Danish Government to Snub Dalai Lama after Chinese Spatإقرأ هذا الخبر بالعربية
Denmark's government won't be meeting the Dalai Lama in Copenhagen this week after the relationship between Copenhagen and Beijing soured following a 2009 visit by the religious leader.
"The Dalai Lama has not requested a meeting with the government," Foreign Minister Martin Lidegaard told AFP in emailed comments.
"We believe we can best help the Tibetans to have genuine autonomy, their own free culture and respect for human rights by engaging in cooperation and a human rights dialogue with China on the basis of the constitution that is now in place in China," he added.
Lidegaard said Danish policy was "unchanged: we view Tibet as a part of the People's Republic of China."
The decision marks an about-face for Prime Minister Helle Thorning-Schmidt who in 2009 -- when she was still the opposition leader -- pledged to meet with the Dalai Lama in an official capacity.
Beijing considers Tibet an integral part of its territory and regards the Dalai Lama, who arrived in Copenhagen on Tuesday, as a separatist.
He was invited by a group of Tibetan-Buddhist organizations to Copenhagen, where he will hold a press conference and two speeches on Buddhist philosophy.
The head of Denmark's Tibet Support Committee, Anders Hoejmark Andersen, said the Danish government was "afraid of consequences for the Danish-Chinese relationship."
"China has become an important player in the international community," he said.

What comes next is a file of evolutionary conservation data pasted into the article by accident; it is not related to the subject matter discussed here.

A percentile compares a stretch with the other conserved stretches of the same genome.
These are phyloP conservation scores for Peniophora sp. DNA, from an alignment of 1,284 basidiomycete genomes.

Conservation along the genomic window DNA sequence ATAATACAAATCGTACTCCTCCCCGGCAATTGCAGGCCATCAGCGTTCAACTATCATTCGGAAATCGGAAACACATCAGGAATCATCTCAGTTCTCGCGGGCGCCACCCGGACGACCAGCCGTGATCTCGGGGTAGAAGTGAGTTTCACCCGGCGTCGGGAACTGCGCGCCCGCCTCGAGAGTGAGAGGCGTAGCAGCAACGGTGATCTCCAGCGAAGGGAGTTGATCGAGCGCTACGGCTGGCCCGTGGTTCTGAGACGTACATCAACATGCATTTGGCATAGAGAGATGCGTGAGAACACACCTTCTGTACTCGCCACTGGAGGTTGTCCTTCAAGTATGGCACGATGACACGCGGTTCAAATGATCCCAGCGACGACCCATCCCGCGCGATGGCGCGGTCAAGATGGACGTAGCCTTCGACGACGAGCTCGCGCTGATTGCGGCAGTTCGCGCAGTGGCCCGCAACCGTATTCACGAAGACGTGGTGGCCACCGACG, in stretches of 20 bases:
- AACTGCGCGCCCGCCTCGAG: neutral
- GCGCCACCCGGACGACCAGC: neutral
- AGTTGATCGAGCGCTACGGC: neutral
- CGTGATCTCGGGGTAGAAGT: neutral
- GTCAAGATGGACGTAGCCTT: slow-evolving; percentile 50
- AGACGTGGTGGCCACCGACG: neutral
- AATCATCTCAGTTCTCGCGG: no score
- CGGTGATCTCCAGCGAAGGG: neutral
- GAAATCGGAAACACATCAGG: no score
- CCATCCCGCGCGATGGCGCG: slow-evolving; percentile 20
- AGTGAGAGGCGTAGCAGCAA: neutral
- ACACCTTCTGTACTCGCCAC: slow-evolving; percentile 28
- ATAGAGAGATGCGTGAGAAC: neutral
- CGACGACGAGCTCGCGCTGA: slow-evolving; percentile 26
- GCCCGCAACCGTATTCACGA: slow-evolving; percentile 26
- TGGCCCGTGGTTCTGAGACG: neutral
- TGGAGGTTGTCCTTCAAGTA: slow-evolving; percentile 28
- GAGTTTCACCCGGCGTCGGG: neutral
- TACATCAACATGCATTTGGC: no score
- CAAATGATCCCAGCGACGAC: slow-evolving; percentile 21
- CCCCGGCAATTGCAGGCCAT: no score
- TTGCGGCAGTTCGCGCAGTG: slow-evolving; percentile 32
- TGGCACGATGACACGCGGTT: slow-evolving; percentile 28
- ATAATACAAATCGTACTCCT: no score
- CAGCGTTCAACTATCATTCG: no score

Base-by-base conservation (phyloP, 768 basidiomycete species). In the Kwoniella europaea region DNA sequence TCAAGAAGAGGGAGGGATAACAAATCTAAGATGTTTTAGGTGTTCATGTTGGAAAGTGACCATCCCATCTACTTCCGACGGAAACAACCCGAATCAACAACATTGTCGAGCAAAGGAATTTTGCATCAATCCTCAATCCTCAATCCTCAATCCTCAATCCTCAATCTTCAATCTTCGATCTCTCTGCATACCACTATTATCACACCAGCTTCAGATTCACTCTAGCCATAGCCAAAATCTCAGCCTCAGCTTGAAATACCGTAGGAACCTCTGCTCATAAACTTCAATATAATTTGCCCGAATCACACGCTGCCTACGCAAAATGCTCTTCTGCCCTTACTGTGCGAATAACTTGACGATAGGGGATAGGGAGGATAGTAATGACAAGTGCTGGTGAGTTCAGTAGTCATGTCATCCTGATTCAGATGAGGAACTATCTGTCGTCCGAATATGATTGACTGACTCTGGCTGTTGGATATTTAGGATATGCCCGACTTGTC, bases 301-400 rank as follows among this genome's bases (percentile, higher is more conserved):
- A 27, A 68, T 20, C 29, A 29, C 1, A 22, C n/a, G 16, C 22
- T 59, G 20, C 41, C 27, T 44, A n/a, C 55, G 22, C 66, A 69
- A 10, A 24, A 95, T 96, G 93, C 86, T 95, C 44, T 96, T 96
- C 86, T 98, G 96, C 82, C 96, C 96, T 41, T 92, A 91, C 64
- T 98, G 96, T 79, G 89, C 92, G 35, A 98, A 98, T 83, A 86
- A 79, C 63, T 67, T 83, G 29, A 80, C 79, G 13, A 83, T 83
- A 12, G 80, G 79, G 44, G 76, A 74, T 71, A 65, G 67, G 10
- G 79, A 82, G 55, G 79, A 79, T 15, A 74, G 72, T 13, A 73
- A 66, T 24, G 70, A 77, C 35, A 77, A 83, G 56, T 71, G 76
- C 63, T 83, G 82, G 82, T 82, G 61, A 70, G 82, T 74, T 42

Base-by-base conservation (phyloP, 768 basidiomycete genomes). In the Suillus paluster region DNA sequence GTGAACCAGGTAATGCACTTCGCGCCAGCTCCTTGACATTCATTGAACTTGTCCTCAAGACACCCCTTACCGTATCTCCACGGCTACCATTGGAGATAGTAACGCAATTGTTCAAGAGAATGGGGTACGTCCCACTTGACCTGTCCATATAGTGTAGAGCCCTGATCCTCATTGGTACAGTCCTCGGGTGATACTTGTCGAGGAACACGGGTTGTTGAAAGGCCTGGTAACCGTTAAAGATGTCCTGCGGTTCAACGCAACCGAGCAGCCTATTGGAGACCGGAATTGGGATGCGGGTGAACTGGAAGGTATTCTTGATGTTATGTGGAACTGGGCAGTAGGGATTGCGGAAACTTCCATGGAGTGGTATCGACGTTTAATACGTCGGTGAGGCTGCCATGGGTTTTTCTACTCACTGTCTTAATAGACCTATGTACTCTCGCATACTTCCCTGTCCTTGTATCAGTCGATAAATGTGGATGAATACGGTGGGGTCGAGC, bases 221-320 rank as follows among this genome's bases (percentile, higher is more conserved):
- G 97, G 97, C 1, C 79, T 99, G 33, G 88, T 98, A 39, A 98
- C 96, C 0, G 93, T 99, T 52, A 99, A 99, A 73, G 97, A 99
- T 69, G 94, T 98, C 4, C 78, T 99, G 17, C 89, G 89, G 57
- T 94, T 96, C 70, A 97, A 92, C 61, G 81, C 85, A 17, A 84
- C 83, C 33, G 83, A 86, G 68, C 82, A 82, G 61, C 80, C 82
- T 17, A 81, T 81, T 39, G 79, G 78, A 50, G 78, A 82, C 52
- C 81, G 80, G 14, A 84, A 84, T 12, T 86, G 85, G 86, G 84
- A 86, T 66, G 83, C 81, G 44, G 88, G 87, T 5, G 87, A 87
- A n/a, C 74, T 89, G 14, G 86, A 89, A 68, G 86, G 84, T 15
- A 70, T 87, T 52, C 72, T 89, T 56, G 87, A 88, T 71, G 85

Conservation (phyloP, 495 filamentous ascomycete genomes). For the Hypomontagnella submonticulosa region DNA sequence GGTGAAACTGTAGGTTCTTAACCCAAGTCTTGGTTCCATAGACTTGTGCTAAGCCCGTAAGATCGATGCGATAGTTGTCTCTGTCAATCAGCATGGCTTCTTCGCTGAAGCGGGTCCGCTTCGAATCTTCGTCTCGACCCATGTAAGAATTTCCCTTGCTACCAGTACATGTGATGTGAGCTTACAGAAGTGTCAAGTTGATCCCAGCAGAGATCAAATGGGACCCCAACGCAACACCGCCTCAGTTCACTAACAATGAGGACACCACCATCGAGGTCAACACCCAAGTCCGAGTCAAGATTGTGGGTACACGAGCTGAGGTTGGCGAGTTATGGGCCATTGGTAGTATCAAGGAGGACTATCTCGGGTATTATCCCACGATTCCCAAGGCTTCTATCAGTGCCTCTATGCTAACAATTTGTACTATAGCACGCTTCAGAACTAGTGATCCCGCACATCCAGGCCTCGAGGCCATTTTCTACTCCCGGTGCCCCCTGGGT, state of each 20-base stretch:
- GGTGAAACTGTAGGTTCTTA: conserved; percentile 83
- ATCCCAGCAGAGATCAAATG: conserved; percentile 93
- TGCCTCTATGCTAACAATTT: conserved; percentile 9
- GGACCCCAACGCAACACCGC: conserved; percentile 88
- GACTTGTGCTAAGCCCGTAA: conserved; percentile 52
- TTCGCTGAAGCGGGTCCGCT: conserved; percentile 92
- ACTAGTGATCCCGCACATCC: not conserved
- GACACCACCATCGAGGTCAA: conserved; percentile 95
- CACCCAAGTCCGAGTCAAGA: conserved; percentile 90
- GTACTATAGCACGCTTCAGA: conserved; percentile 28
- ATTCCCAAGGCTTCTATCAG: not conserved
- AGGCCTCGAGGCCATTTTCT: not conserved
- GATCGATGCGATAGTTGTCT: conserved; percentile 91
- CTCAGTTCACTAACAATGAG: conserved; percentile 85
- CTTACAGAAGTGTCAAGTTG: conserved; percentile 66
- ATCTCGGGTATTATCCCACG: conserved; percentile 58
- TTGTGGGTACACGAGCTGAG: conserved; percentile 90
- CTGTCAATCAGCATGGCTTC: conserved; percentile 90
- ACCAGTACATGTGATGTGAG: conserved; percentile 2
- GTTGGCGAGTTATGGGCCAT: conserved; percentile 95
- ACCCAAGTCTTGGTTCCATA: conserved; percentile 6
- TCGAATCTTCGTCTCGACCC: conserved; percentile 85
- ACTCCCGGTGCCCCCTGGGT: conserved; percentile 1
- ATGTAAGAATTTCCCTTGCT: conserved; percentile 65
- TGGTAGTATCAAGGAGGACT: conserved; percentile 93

"It sends the wrong signal to China when the government doesn't want to meet with the Dalai Lama," he added.
A 2009 meeting between Thorning-Schmidt's predecessor Lars Loekke Rasmussen and the religious leader -- termed as private and not official -- strained the relationship between Copenhagen and Beijing and bilateral ministerial meetings were canceled.
In a subsequent diplomatic note to Beijing, Denmark said it was "fully aware of the importance and sensitivity of Tibet-related issues and attaches great importance to the view of the Chinese government on these issues."
"Denmark takes very seriously the Chinese opposition to meetings between members of the Danish Government and the Dalai Lama, and has duly noted Chinese views that such meetings are against the core interest of China, and will handle such issues prudently," the note said.
Neighboring Norway's government in May declined to meet with the exiled religious leader in a controversial decision aimed at warming up icy relations with China.
Political relations between Beijing and Oslo plunged to a low after Chinese dissident Liu Xiaobo was awarded the Nobel Peace Prize in 2010, with Chinese leaders freezing high-level contacts with Norwegian counterparts.
Last week China reiterated that is was opposed to foreign countries receiving the Dalai Lama, one day after U.S. President Barack Obama held a symbolic first public encounter with him.
"We are against foreign countries interfering in China's domestic affairs under the pretext of Tibet-related issues," Chinese foreign ministry spokesman Hong Lei told reporters.